“They can’t do that,” Vanessa implored. “They can’t do that to that sweet, sweet man. He’s a person. He deserves to be home.” She put her hands to her face and wept, dramatically but
sincerely. I could tell she was shedding genuine tears. Vanessa approached Cath. Her expression was pained, as if
Cath could help things simply by saying it wasn’t true. I
stubbed out my cigarette and mentally recounted the day I met Sherman. Standing outside, bewildered, holding his empty coffee cup.
“He deserves…to be able to…die –
at home. No one I know can die in a ---a hospital. So cold, so septic. Even those hospice places. Not the same thing as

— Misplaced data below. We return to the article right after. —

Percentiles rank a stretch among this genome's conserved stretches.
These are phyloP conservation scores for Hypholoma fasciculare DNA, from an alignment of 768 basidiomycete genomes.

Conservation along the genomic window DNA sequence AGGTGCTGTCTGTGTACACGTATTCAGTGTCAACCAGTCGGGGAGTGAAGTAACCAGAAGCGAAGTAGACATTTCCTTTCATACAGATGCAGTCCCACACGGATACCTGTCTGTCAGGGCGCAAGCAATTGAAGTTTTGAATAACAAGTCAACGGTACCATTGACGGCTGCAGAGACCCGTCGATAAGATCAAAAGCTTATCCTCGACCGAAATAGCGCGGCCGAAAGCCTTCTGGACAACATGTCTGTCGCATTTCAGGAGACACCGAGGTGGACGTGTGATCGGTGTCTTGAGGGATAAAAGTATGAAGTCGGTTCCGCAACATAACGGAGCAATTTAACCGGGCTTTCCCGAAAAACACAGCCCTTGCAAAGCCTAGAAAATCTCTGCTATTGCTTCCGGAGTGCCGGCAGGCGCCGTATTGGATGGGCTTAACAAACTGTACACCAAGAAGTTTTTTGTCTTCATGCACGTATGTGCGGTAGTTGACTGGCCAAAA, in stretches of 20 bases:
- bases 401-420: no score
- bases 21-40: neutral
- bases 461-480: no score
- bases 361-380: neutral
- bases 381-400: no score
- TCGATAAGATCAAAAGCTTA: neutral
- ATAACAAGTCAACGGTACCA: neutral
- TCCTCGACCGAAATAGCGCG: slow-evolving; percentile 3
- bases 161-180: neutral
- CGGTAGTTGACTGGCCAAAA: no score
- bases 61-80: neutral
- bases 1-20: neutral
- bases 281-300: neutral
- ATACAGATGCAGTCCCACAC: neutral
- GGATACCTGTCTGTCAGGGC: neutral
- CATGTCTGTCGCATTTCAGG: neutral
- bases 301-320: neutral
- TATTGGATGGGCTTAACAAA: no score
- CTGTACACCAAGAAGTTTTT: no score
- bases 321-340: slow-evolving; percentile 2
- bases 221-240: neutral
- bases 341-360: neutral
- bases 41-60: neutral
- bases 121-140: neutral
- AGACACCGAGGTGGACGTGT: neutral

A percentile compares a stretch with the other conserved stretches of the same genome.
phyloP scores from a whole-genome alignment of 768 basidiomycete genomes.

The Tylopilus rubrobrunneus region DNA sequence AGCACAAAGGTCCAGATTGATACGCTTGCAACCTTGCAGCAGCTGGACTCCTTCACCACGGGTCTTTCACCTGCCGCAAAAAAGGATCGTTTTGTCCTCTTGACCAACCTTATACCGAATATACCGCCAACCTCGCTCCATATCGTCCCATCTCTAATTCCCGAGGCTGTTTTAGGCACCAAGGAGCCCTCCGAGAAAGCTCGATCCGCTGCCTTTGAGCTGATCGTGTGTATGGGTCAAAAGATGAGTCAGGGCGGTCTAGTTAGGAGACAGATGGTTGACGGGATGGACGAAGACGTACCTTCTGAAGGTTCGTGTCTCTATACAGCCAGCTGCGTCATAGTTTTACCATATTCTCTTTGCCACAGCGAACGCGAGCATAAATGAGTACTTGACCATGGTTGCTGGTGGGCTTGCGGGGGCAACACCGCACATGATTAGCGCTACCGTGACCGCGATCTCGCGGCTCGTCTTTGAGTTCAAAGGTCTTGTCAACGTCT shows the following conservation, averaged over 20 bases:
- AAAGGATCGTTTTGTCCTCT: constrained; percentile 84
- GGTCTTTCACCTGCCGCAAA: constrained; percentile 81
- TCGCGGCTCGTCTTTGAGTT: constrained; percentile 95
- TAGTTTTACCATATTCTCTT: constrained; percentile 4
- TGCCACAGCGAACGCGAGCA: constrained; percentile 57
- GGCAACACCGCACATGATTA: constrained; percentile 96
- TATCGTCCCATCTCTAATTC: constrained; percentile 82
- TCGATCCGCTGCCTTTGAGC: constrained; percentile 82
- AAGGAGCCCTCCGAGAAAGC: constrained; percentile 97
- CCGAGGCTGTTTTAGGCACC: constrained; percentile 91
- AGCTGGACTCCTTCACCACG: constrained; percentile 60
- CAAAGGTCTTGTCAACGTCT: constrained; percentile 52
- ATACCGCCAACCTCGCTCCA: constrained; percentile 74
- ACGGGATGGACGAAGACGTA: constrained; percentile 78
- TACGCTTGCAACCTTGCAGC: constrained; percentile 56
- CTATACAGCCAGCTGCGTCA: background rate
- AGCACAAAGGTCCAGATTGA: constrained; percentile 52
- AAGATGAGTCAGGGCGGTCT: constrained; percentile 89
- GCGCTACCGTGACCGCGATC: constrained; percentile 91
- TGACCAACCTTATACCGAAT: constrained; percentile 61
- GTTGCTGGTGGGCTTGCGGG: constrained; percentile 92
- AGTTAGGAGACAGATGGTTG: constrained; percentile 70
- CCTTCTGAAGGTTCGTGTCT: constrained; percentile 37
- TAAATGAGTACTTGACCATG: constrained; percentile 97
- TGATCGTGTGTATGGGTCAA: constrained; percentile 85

“Aunt Van, get a grip. He’s ninety seven.”
something. He’s up there,” Cath chimed in. “He is
such a sweet man, but I guess his family wants him looked
look after him. I care about people like Sherman…”
Vanessa was falling apart. Alana reached over to lead her back into the house.
“Sometimes it’s the way it goes,” Alana sounded impatient.
“It’s not your job to take care of everyone.”
“No one should die away from home.”